Spider mites are common houseplant pests with piercing and sucking mouthparts. These tiny are related to the arachnid family of spiders. They can be quite destructive when they get into your greenhouse or gardens.
The key to dealing with spider mites on plants is to identify and detect them on time. By doing so, you can control the spider mite infestation before it becomes severe.
What Are Spider Mites?
Spider mites are tiny arachnids known to feed on both indoor and outdoor plants. Being arachnids, they are able to spin white webbings on plants. These webbings provide them with easy movement or access to parts of the plant.
They move in clusters and can be found on the undersides of plant leaves. They are a very large species with over hundreds of different spider mites. Each specie of spider mite possesses a unique appearance in color or size.
Identifying Spider Mites
Spider mites look like typical spiders. They possess very long legs of eight as adults and 6 in their larvae stage. Their skin is pale brown and their bodies are oval-shaped. When it comes to size, they are very small, all with them measuring 1/50 inches.
Their larvae look a lot like the adult, they are, however, a little smaller. They possess piercing and sucking mouthparts which they use in feeding on plants. You can spot spider mites on plant leaves with ease. This is because they move as colonies.
Spider Mites Life Cycle
Adults deposit spider mite eggs on leaves to keep them warm and safe. As the temperatures get warmer, they hatch and grow into larvae. At this stage, they go in search of food and a safe spot to molt into Nymphs. Two moltings later, they become adult spider mites.
Spider mites have a quick life cycle as it takes 3 to 5 days to go from eggs to adults. The female adult spider mites can produce an average of 300 eggs a week.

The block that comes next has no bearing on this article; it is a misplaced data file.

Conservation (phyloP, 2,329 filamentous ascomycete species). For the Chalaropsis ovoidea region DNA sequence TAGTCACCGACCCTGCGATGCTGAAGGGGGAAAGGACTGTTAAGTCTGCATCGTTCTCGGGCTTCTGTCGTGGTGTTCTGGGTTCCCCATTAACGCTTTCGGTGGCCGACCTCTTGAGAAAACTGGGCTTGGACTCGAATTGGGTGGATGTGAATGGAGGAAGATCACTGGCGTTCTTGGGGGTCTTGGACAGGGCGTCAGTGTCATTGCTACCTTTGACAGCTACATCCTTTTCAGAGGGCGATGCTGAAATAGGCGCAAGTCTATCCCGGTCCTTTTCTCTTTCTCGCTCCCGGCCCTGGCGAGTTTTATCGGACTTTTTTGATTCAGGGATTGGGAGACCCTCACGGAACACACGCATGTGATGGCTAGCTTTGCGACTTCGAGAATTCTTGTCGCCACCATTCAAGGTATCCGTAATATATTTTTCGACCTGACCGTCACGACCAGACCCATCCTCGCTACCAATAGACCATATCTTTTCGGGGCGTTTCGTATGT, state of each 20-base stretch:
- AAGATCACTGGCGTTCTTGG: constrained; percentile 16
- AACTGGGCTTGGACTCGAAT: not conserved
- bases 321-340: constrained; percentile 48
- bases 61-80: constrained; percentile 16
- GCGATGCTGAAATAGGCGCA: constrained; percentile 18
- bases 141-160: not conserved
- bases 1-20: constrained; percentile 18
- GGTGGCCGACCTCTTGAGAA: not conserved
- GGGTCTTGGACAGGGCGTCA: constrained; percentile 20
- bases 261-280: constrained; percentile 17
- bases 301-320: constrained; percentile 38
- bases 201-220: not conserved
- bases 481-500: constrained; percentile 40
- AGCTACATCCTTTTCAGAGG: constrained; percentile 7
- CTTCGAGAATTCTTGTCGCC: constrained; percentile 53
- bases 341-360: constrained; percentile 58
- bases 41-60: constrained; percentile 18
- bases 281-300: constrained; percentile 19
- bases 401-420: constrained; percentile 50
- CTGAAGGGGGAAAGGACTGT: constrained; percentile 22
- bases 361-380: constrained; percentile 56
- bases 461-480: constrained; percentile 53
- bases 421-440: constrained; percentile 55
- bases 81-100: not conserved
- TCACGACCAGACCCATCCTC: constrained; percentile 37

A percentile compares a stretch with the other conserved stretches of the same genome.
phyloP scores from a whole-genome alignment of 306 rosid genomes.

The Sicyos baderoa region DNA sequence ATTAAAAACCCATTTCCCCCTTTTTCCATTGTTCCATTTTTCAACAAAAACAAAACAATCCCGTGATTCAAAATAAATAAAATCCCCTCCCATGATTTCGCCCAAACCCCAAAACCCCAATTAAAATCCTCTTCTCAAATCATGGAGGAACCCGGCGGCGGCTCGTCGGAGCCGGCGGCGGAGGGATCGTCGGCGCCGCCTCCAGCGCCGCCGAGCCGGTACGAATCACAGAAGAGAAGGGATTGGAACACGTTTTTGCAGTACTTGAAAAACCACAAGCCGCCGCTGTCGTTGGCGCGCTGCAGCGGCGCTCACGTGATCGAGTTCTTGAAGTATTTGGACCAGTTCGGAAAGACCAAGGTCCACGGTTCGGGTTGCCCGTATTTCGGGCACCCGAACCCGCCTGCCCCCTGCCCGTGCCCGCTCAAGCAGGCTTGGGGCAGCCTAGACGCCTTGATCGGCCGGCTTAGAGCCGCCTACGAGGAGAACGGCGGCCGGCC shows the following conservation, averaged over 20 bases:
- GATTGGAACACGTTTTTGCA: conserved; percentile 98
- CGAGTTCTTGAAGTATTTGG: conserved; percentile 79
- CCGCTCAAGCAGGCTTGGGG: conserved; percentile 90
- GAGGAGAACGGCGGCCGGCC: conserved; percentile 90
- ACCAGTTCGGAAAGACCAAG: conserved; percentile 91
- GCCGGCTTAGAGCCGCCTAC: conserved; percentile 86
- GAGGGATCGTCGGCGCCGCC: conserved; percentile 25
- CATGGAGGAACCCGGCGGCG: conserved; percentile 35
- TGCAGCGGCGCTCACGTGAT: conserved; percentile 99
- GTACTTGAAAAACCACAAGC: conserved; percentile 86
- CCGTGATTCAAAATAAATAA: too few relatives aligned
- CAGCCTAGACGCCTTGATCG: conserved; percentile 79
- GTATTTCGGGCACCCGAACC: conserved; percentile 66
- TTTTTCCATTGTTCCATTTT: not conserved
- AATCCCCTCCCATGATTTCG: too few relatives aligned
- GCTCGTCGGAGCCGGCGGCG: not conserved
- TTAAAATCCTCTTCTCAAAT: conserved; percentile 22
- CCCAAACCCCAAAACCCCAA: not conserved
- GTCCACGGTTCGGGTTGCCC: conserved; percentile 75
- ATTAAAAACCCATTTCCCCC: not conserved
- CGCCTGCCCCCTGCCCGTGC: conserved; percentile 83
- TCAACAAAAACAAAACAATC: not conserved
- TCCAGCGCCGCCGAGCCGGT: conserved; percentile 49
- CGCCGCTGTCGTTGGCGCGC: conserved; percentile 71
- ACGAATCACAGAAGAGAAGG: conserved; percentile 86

Spider Mites Damages On Leaves
An infested houseplant would have yellow spots or blotches on its leaves. This is due to the spider mite sucking up the juice within the plant. You can also notice tiny white spots on the plant’s leaves. Spider mites also feed on plant chlorophyll and that could cause the white spots.
There are some species of spider bugs that inject toxins into plant leaves while feeding. This can cause discoloration on the plant leaves and lead to them falling off.
How To Get Rid Of Spider Mites
If you notice a few symptoms or signs of an infestation, a quick response would be needed. You can try any of the following spider mites control treatments.
- An easy method for treating spider mite infestation would be to spray the plant with water. Use a powerful hose to ensure the pressure is high. Get rid of the spider mite web located at the undersides of the leaves.
- You can also try introducing beneficial bugs on the plant. Ladybugs, spined soldier bugs, and lacewings all feed on spider mites.
- Rubbing alcohol mixed with water can be a great insecticide against spider mites. Spray the mixture all over the plant from its leaves to its flowers and stem.
- Use Insecticidal soaps and horticultural oils to kill spider mites. They would need to be used often to clear a large infestation of spider mites. Horticultural oils should also be safe for beneficial insects.
- Neem oil is another great organic pesticide to make use of. The azadirachtin contained in the oil works great in killing spider mites. It disrupts the natural cycle of spider mites which can lead to their death.
- Chemical pesticides containing pyrethrin are used in treating spider mites. Although they are inorganic, they are still considered safe pesticides.
Frequently Asked Questions
Spider mites love a dry or hot environment. By underwatering your houseplant, you risk inviting them.
Yes, but this is restricted to severe infestations. This is caused by severe feeding.
The use of rubbing alcohol is the most effective means to control spider mites.